Silicon Valley city backs off tax idea after Apple pushback


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CUPERTINO, Calif. (AP) — A Silicon Valley city council has backed off a ballot measure levying a per-employee tax on companies after pushback from the city's largest employer, Apple Inc.

The Cupertino City Council on Tuesday voted to wait until 2020 to put the issue to voters, The Mercury News of San Jose reported. The proposal would have generated up to $10 million a year to relieve traffic. Apple employs 24,000.

Apple official Mike Foulkes on Tuesday offered to work with Cupertino to devise long-term solutions to the city's traffic woes. Mountain View officials placed a similar measure on the November ballot, with no public objection by Google. The proposal would generate $6 million for transit and housing.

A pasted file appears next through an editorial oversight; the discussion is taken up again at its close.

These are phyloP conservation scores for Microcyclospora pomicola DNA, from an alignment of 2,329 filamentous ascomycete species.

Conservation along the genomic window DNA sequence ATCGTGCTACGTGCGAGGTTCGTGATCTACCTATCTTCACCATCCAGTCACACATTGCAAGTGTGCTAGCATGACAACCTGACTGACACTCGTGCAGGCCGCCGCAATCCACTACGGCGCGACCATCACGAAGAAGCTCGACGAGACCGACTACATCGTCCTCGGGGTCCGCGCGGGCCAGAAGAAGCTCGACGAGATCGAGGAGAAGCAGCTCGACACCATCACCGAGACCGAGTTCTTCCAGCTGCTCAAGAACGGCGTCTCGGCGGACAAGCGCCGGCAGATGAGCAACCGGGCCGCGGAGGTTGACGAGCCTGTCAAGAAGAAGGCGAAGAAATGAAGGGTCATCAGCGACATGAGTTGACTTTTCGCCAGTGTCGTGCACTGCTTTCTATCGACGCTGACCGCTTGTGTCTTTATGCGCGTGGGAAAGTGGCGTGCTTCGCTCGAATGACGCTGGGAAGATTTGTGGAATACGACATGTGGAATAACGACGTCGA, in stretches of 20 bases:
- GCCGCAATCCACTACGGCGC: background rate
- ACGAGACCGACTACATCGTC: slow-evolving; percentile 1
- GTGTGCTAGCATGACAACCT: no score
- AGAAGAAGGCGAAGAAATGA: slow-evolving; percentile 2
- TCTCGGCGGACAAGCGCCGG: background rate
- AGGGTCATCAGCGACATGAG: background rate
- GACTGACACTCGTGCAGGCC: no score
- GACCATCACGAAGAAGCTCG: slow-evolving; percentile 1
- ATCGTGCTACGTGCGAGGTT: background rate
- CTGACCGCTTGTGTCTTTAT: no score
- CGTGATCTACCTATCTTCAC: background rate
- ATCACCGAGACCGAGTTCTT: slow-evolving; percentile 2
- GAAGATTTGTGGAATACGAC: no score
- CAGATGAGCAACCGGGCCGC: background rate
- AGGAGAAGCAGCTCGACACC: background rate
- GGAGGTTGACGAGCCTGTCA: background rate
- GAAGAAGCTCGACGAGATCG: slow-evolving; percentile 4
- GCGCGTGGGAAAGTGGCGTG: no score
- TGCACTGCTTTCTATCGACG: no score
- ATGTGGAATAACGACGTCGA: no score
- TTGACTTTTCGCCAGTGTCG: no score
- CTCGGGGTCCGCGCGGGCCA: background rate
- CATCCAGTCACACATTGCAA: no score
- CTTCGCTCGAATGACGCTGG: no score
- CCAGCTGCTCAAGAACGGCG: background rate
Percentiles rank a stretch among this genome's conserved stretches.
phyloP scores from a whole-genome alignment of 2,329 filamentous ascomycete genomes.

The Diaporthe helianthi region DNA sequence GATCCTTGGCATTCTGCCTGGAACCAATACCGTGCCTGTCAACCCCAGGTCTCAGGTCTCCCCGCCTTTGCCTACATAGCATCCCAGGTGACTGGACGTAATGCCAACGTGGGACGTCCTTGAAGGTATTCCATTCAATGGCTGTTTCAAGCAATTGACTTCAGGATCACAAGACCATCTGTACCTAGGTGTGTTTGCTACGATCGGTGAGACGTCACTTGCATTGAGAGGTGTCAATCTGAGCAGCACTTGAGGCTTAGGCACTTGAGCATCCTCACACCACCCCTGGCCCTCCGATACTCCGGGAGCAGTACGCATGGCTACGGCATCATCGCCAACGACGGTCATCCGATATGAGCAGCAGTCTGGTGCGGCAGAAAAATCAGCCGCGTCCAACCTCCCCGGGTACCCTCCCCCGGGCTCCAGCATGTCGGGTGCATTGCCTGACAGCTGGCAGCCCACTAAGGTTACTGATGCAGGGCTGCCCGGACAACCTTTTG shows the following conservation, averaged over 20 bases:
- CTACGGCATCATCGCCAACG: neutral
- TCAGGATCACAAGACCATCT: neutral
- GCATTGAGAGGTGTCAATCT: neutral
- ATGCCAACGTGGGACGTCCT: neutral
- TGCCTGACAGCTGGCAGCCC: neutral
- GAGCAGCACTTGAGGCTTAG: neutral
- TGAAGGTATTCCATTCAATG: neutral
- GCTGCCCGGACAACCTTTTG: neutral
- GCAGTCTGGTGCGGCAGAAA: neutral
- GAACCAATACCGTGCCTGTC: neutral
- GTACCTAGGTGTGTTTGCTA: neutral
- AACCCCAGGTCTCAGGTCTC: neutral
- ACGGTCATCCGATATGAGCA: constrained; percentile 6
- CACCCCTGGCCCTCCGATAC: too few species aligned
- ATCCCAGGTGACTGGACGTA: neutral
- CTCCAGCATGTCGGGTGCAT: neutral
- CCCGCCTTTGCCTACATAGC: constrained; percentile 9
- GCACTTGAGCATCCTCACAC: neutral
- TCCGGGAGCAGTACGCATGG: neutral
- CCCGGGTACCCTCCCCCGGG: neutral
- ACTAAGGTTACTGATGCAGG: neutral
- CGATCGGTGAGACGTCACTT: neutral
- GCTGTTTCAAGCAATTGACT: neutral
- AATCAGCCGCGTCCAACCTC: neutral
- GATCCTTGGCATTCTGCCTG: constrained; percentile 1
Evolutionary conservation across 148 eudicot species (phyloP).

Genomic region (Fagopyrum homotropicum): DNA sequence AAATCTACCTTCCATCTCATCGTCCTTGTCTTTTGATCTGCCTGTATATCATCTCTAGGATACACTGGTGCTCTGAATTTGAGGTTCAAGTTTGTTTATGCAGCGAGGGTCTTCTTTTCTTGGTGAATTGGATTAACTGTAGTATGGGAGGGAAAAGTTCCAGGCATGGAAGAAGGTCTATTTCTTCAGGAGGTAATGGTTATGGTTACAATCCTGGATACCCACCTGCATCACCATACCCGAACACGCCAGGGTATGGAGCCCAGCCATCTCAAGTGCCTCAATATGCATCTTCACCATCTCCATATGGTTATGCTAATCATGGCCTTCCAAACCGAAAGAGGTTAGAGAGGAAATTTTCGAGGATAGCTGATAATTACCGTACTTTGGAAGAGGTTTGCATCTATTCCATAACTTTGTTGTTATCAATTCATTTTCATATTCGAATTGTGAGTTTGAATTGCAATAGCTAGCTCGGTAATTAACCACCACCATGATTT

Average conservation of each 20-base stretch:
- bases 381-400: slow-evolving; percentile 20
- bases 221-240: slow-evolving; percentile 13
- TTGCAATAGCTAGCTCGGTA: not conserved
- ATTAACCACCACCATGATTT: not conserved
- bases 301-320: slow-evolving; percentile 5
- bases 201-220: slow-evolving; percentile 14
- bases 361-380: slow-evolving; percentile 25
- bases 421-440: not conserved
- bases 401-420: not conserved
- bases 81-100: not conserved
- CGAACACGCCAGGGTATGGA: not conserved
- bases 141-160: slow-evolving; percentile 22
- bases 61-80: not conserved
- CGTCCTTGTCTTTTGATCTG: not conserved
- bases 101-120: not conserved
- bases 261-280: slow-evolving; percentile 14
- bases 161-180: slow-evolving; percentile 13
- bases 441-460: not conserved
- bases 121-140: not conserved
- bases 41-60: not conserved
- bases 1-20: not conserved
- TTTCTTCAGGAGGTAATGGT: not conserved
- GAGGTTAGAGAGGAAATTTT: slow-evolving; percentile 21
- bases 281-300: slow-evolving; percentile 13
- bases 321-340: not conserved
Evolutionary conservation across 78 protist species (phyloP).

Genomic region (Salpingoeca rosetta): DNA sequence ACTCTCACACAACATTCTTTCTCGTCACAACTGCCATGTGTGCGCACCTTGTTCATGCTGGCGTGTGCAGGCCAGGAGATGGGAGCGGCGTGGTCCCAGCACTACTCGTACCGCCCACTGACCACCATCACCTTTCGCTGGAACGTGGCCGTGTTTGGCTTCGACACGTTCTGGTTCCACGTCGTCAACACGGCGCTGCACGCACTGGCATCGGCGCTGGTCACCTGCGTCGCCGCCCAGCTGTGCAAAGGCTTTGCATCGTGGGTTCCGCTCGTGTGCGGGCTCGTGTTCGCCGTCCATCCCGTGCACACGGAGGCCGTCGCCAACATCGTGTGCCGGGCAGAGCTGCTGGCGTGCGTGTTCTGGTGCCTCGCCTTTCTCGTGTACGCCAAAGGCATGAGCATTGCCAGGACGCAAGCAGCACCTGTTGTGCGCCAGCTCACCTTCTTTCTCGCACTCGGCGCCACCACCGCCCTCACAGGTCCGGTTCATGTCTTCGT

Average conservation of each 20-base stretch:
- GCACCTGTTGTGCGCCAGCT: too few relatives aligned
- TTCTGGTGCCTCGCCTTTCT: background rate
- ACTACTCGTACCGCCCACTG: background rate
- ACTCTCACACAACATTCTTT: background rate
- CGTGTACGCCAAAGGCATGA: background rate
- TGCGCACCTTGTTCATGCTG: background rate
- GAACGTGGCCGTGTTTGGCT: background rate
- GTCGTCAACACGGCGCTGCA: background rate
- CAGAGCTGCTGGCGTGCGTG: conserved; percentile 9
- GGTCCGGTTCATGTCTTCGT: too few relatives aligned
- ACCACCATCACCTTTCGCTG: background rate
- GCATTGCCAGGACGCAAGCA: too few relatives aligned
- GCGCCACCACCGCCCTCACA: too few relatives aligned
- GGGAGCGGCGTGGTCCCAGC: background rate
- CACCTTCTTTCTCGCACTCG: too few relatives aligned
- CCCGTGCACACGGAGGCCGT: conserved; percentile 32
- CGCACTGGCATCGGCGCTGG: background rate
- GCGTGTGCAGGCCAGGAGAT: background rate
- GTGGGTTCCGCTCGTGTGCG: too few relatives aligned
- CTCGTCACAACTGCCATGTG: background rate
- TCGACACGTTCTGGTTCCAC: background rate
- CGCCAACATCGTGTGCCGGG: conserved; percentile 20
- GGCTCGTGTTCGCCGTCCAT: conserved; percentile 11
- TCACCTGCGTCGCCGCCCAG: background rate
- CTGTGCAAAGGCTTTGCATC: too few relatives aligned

But Seattle repealed a similar tax proposal after strong opposition from Amazon and other large employers. The Seattle City Council members voted in June to roll back a tax on large companies that was meant to fight a growing homelessness crisis.

The vote showed Amazon's ability to aggressively push back on government taxes, especially in its affluent hometown where it's the largest employer with more than 45,000 workers and where it has been criticized for contributing to a widening income gap.

In Seattle, the tax was proposed as a progressive revenue source aimed at tackling one of the nation's highest homelessness numbers, a problem that hasn't eased even as city spending on the issue grew.

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